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# 7.0: Prelude to the Fundamental Forces

[ "article:topic", "authorname:nwalet" ]

The fundamental forces are normally divided in four groups, of the four so-called “fundamental” forces. These are often naturally classified with respect to a dimensionless measure of their strength. To set these dimensions we use $$\hbar$$, $$c$$ and the mass of the proton, $$m_p$$. The natural classification is then given in Table $$\PageIndex{1}$$. Another important property is their range: the distance to which the interaction can be felt, and the type of quantity they couple to. Let me look a little closer at each of these in turn.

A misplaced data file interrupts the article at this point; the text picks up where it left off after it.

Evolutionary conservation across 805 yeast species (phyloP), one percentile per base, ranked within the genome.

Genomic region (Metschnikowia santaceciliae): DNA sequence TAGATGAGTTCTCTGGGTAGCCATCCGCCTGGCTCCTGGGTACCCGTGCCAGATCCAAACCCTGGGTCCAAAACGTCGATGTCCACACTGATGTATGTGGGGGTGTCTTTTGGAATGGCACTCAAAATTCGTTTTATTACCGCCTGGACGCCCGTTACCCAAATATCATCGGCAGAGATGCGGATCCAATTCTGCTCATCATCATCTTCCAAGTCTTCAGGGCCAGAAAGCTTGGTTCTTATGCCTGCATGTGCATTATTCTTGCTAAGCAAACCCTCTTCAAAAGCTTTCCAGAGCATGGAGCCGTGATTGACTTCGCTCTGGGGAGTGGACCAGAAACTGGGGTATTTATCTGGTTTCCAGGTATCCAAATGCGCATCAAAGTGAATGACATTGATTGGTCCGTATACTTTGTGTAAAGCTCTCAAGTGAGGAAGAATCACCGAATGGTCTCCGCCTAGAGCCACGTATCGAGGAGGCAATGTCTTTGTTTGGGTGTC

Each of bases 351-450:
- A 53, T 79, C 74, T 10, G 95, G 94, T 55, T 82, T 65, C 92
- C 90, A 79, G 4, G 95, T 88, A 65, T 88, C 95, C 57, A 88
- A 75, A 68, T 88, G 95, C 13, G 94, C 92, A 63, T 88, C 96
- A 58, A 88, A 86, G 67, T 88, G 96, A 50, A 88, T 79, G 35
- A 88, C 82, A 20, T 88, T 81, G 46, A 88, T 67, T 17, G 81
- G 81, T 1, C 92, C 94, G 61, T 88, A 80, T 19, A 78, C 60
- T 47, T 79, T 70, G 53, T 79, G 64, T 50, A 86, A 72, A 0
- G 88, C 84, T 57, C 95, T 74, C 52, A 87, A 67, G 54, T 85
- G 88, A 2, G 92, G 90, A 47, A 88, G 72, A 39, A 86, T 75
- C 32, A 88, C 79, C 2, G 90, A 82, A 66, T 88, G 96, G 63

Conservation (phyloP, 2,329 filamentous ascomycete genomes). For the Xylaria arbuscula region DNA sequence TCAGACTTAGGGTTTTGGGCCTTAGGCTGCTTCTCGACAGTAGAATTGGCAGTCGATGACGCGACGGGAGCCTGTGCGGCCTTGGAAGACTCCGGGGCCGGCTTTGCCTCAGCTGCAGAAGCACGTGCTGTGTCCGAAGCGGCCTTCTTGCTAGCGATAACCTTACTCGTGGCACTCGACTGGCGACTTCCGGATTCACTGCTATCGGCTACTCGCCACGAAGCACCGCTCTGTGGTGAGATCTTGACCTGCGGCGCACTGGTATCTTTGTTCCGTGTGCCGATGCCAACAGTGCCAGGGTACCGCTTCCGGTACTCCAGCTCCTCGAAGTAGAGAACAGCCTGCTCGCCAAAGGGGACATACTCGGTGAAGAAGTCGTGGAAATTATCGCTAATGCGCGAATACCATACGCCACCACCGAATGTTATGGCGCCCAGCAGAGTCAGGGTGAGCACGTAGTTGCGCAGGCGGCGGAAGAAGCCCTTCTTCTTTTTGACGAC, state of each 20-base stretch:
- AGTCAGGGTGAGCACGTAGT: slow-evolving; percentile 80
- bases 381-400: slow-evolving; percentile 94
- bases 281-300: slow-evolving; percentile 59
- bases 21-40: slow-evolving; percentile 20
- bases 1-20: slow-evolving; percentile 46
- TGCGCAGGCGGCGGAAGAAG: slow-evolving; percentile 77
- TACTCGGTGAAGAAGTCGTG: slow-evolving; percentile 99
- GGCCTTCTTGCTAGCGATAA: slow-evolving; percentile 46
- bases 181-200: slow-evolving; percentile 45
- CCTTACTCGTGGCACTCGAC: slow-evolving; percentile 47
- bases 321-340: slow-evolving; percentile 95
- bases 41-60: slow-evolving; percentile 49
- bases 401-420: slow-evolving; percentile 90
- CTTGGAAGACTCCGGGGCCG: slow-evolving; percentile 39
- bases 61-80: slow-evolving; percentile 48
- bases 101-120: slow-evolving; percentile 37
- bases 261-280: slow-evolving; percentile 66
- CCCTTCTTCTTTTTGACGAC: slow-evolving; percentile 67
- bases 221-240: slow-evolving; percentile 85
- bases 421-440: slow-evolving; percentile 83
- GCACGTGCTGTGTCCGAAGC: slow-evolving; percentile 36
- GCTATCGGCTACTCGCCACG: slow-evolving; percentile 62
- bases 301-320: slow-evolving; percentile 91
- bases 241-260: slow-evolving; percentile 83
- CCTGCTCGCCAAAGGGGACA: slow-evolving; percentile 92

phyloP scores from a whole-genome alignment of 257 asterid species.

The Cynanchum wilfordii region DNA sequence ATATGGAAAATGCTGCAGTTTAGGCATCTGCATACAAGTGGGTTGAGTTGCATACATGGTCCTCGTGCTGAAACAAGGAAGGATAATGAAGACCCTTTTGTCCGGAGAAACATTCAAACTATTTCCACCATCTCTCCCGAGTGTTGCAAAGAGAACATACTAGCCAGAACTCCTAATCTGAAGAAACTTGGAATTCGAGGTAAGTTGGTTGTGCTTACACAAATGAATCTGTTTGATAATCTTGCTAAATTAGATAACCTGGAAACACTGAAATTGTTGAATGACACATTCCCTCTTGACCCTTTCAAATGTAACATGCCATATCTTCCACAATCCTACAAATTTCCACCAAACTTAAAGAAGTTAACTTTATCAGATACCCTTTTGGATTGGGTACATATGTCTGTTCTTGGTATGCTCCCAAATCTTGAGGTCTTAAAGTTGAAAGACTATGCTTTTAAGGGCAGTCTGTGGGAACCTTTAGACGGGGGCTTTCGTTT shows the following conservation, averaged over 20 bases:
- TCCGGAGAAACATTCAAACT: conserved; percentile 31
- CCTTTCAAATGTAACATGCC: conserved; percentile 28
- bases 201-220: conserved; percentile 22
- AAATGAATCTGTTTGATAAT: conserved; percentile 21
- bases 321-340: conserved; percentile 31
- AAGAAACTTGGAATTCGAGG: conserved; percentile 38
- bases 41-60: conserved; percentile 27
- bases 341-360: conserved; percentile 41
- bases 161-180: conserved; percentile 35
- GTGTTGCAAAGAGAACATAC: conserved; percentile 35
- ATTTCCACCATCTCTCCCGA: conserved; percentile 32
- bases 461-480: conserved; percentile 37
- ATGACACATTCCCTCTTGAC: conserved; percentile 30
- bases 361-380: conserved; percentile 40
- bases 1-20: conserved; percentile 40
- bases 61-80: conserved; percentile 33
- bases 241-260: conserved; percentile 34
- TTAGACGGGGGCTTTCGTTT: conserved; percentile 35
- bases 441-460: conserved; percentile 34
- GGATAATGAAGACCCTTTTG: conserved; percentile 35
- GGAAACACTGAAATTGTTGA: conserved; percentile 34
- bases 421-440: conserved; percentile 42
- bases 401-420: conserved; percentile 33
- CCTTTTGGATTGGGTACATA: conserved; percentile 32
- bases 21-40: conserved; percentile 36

Table $$\PageIndex{1}$$: A summary of the four fundamental forces
Force Range Strength Acts on
Gravity $$\infty$$ $$G_N\approx 6\, 10^{-39}$$ All particles (mass and energy)
Weak Force $$<10^{-18}$$m $$G_{F}\approx 1\, 10^{-5}$$ Leptons, Hadrons
Electromagnetism $$\infty$$ $$\alpha \approx 1/137$$ All charged particles
Strong Force $$\approx 10^{-15}$$m $$g^{2}\approx 1$$ Hadrons

In order to set the scale we need to express everything in a natural set of units. Three scales are provided by $$\hbar$$ and $$c$$ and $$e$$ – actually one usually works in units where these two quantities are 1 in high energy physics. For the scale of mass we use the mass of the proton. In summary (for $$e=1$$ we use electron volt as natural unit of energy) \begin{aligned} \hbar &=& 6.58 \times 10^{-22} \text{ MeV s}\\ \hbar c & = & 1.97 \times 10^{-13} \text{ MeV m}\\ m_{\mathrm{p}} & = & 938 \text{ MeV}/c^2\end{aligned}